Quigley’s awaits construction permits

Major construction on the vacant Quigley’s building at 21st and G Streets, which was set to reopen as the TONIC restaurant by January 2007, has been delayed by four months. The restaurant’s opening date could be missed if there are further delays.

GW still expects to open the restaurant by the target date, but “the schedule is getting tighter,” Executive Vice President and Treasurer Louis Katz said last week.

“We anticipate that we will get the construction permits any time now,” Katz said. “If it runs another month, it will put the schedule at risk.”

Katz explained that the parties are still awaiting approval for construction permits from the city before they can break ground on the project. He said there is nothing particular that is holding up the approval, and the city’s review process for the permits is just taking longer than expected.

“A thousand issues go along with getting a construction permit approved,” Katz said. “There’s nothing that’s a showstopper in there. It just needs to get done.”

In late November, GW announced that it had selected TONIC, an American-style bistro, to fill the vacant Quigley’s building. Jeremy Pollok, a GW alumnus and one of TONIC’s owners, said delays were anticipated for the project and were taken into consideration when determining the approximate opening date of January 2007.

“Delays like this are always expected, and GW has been very cooperative,” he said.

Pollok added that when he and his partners were constructing their other TONIC restaurant, located in Mount Pleasant in Northwest D.C., they had to wait for about three months for road signs to be cleared by the city.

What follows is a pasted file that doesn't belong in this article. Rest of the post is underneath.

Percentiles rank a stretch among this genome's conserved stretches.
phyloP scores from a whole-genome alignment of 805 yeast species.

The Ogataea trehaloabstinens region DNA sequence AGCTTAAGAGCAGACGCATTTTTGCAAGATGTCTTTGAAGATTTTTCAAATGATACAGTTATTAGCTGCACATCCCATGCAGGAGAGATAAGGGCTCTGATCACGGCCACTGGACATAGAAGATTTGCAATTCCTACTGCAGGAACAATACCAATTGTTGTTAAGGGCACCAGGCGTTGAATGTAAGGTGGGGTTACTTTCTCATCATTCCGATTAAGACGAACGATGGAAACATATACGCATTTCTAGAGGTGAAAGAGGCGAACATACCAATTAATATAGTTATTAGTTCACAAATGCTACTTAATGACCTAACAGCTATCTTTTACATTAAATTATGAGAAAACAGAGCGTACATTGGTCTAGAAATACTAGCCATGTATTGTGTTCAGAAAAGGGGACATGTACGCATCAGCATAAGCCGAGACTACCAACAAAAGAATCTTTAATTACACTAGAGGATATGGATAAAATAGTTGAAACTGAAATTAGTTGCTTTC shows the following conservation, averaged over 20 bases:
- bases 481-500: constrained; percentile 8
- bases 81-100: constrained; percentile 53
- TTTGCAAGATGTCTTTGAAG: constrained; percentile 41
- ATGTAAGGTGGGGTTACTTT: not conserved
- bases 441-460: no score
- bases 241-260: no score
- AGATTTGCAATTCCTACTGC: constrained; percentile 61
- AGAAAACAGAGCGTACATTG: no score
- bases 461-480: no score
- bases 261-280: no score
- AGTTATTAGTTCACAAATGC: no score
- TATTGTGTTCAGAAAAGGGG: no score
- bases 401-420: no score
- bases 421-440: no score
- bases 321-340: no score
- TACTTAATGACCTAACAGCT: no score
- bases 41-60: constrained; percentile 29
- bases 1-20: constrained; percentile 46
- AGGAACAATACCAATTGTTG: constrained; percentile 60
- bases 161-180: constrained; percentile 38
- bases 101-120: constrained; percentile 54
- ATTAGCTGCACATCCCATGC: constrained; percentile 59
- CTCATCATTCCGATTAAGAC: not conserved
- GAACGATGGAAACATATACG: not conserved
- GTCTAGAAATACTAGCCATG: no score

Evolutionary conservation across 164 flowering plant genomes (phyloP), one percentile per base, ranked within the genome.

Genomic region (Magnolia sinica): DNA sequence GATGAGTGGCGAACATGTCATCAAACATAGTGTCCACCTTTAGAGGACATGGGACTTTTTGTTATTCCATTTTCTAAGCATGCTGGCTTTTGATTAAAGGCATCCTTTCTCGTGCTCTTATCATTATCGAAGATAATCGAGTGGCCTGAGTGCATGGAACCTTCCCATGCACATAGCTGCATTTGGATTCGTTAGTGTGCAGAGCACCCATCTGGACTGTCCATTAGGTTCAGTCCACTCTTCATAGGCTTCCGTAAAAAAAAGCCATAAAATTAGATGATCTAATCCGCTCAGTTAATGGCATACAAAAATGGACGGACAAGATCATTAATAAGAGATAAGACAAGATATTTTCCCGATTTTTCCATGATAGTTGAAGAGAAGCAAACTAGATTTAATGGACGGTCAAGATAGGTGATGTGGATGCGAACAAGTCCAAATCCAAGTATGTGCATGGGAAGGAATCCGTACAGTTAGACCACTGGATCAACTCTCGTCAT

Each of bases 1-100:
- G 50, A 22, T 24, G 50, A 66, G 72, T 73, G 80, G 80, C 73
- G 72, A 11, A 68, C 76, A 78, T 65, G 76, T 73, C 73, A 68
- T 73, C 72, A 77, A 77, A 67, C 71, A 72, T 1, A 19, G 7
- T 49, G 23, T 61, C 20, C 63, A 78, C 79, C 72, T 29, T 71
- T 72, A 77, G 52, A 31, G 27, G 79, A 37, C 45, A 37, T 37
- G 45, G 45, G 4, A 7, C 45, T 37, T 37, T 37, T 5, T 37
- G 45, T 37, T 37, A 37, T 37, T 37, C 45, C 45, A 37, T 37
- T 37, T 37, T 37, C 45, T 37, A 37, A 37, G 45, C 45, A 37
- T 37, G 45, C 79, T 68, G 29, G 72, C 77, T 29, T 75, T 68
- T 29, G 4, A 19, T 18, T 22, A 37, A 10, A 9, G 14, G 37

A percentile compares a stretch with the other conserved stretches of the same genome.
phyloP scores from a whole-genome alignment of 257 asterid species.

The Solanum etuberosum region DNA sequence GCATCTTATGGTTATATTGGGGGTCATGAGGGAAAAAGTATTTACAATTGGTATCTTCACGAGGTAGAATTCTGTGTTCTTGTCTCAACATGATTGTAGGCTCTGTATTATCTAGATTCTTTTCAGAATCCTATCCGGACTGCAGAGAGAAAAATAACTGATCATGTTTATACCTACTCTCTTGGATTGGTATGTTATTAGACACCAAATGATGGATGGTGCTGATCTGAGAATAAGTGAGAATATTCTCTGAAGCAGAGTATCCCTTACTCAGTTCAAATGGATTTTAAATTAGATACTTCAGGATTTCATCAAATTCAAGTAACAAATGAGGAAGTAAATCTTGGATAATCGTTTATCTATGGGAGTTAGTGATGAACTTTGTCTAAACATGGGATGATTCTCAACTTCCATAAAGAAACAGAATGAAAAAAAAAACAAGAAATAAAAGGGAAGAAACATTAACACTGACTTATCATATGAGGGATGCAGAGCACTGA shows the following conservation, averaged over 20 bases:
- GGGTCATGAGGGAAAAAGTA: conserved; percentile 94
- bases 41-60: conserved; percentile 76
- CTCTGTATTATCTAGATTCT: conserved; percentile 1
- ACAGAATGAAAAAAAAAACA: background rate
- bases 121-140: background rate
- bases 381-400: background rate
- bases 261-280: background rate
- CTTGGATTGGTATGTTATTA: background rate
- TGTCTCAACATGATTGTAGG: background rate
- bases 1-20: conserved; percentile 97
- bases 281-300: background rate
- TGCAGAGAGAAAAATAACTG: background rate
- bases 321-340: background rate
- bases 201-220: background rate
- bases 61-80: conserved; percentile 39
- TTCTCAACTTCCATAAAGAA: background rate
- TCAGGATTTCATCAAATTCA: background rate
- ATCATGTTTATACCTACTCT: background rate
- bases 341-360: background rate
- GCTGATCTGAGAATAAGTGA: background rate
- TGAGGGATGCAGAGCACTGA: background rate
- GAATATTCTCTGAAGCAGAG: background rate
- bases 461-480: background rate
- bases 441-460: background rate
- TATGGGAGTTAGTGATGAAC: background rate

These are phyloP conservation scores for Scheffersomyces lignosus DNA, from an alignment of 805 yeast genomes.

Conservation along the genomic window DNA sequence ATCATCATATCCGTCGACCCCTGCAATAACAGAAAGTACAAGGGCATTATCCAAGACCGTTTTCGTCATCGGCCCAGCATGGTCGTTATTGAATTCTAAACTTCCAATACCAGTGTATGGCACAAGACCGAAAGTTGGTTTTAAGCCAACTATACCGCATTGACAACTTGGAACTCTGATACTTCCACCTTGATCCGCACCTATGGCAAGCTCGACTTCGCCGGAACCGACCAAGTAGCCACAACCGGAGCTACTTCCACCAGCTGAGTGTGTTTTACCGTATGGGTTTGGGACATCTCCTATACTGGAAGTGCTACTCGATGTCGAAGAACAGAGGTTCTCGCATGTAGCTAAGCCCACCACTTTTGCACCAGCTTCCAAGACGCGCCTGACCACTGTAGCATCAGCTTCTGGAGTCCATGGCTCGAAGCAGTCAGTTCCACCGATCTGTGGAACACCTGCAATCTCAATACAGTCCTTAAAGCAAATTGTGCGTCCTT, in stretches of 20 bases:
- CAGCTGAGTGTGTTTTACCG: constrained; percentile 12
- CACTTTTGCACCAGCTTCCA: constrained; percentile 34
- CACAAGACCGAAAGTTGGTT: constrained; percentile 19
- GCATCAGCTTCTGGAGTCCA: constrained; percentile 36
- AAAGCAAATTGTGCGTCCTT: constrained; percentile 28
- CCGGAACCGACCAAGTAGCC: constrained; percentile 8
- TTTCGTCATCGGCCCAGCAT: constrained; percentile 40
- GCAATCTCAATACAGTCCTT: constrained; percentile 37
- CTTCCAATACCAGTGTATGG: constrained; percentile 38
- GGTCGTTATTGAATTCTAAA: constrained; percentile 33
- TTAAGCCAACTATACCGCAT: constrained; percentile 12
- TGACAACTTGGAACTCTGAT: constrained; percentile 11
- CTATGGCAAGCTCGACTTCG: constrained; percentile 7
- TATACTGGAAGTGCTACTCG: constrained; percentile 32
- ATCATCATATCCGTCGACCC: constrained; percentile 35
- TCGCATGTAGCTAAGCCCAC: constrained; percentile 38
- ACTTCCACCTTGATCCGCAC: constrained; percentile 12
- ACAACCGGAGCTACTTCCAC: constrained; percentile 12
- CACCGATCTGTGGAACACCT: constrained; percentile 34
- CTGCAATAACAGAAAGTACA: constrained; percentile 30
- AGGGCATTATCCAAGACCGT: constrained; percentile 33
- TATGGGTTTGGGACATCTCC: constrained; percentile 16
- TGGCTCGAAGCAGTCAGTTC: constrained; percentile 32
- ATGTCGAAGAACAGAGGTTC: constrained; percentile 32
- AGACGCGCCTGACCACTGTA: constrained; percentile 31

The contractors have already begun the interior demolition of the building – which includes replacing the plumbing and electrical systems as well as interior walls – because those permits have already been obtained, Katz said.

Pollok said he and his team are setting up to start construction as soon as the permits are obtained and when GW finishes some of the interior work.

The building will be converted into a multi-story restaurant and will include a bar. The original outside architecture of the building will be preserved, and the first two floors of the building will contain the restaurant. The third floor will possibly be reserved for catering or private events.

Pollok said “It might be held for students to study or for meetings over a cup of coffee. It’s not decided yet.” n

-Katie Rooney contributed to this report.

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